A Lear Productions' Series
Both Derek Smith and Mark Lavender are working on this three part series for television
Nearly all of us have when young enjoyed learning the popular nonsense and comic rhymes of Edward Lear, but few of us are aware of his talents as a serious landscape painter, diarist and poet and that he was one of the few people to explore the turbulent Southern Balkans during the mid 19th Century.
Most importantly for posterity and for us, the diaries and paintings he produced on the journeys, all survive. They are rich in detail and observation and the work provides the basis for this three part series in which Robert Horne retraces Lear's journey's of 1848-9 and brings to life his adventures during his travels in Northern Greece, Macedonia and Albania when he helped to open up the mysterious territories to the West.
Who was Edward Lear? And what on earth was a clumsy artist with bad eyesight and a weak constitution doing risking life and limb in such inhospitable regions?
Most importantly what has become of the world he explored over 150 years ago? With Lear's words and pictures as our guide in these still relatively unknown parts of Europe, Robert seeks answers. Lear's life and work is put into a fresh perspective and his writings used to contrast the experience of the intrepid Victorian traveller with the realities of today in a region where the legacy of the last hundred years or so has left it struggling to come to terms with the modern world.
The paintings and journals become the signposts and markers on a dual journey to find out about Lear and also the unique cultural and topographical landscape of the Southern Balkan peninsular, which he loved. The journey takes us through some of the most magnificent, unspoiled and still barely visited territories in Europe.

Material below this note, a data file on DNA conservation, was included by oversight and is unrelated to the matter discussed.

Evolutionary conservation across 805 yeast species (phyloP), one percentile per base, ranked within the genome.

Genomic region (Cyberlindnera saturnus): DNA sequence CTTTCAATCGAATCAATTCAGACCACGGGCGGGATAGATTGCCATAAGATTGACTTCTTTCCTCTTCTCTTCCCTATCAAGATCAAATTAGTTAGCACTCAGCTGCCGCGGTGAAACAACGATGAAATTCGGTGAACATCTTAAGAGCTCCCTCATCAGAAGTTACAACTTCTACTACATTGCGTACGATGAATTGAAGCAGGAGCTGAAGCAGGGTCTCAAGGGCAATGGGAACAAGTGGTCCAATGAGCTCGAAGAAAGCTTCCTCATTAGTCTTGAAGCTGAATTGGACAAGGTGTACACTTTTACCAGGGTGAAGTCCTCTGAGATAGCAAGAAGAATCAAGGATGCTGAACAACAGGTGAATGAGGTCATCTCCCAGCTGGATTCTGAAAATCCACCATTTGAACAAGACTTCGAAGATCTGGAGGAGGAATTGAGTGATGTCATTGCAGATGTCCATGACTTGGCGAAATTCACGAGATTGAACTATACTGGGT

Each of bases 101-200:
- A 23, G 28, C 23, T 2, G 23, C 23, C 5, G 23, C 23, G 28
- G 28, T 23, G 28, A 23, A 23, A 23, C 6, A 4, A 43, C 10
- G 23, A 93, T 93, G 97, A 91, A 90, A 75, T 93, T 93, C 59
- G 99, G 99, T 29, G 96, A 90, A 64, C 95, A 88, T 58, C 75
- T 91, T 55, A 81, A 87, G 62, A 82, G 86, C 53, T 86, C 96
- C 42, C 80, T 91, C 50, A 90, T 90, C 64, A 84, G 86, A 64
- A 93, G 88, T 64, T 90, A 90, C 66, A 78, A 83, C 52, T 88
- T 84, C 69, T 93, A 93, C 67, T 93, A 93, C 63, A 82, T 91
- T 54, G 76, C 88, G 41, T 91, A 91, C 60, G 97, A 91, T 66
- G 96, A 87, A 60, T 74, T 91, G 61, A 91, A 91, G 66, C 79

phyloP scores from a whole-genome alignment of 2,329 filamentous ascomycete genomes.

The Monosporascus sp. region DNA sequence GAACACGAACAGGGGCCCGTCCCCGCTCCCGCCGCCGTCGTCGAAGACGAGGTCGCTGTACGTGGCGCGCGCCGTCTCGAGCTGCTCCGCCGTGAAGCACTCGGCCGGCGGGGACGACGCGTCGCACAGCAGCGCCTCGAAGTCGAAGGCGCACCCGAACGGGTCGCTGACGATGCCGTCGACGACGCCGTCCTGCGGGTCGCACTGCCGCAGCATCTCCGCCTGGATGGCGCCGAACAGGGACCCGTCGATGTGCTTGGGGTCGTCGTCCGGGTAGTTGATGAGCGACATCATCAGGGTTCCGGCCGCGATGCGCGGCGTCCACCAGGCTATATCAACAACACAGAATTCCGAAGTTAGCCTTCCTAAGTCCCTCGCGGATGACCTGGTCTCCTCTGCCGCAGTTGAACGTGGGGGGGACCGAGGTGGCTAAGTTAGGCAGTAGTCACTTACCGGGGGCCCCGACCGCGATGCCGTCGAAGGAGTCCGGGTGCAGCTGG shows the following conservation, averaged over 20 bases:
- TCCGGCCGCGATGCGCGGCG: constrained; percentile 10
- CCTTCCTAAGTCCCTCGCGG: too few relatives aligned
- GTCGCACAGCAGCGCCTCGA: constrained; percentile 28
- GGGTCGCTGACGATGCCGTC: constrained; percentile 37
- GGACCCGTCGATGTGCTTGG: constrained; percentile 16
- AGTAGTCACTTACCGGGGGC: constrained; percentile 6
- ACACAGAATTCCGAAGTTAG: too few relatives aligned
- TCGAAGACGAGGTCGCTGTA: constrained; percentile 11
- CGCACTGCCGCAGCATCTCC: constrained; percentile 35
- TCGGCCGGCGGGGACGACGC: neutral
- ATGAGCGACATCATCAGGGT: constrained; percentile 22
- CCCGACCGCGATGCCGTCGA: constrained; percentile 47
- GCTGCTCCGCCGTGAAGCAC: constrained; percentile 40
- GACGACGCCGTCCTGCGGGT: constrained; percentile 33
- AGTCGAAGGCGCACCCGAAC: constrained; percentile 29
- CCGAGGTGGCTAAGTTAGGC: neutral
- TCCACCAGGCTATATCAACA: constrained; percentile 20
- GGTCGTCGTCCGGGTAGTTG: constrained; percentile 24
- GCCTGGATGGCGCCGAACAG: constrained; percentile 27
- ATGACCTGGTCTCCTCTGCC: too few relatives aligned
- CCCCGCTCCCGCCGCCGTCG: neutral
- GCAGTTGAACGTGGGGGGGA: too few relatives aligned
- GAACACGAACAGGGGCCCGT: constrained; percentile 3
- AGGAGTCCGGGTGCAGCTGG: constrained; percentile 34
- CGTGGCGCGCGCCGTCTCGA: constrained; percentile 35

As remote and exotic today as it was in the 19th Century, a region dotted with romantic remains that share much of a common history and rich culture.
Robert reveals the drama associated with primitive travel in 1848-9 where the usual perils of the terrain and weather, were further burdened by Lear's epilepsy, depression, malaria and other illnesses beset by 19th Century travellers.
He explains that for Lear despite his good humour and resilience, travel was a distraction from a blighted personality, a life fraught with self-loathing and loneliness. But it became a path to companionship, a means to meet new people, hosts and fellow travellers. Lear was never alone while on the road sketching. In a similar way Robert Horne encounters a host of individuals along his journey who add a new perspective to the narrative at each stage.
For example Fanni Marie -Tsigakou in Athens. Fanni is a Lear expert and she shows us Lear's contribution to the art of travel and art in general.
We visit Thessaloniki, Greece's vibrant second city, which was in the grip of the plague when Lear landed. But it boasts Turkish baths, the best food in Greece, remains that offer unique examples of Byzantine heritage as well as a crusader past, and the legacy of the Ottoman occupation. An encounter in Mr and Mrs Molocho's Jewish bookshop sends us off on a search for the sad vestiges of what was one of the most important communities of the Jewish world until it was decimated by the Nazis.
The series is distinguished by strong images as our programme participants are set against a background of a spectacular landscape, for example Meteora "where the monasteries are planted like the nest of eagles." and Mount Athos, which proved elusive and unattainable because of the weather became a symbol of Lear' s personal struggle.
But it is the ordinary people of the towns and villages who ultimately bring a dimension to the series, some we meet at events such as the National Folk Festival at Girokaster where musicians and dancers gather from Albania Macedonia and Kosovo, others found by our research, are be linked to Lear's quest.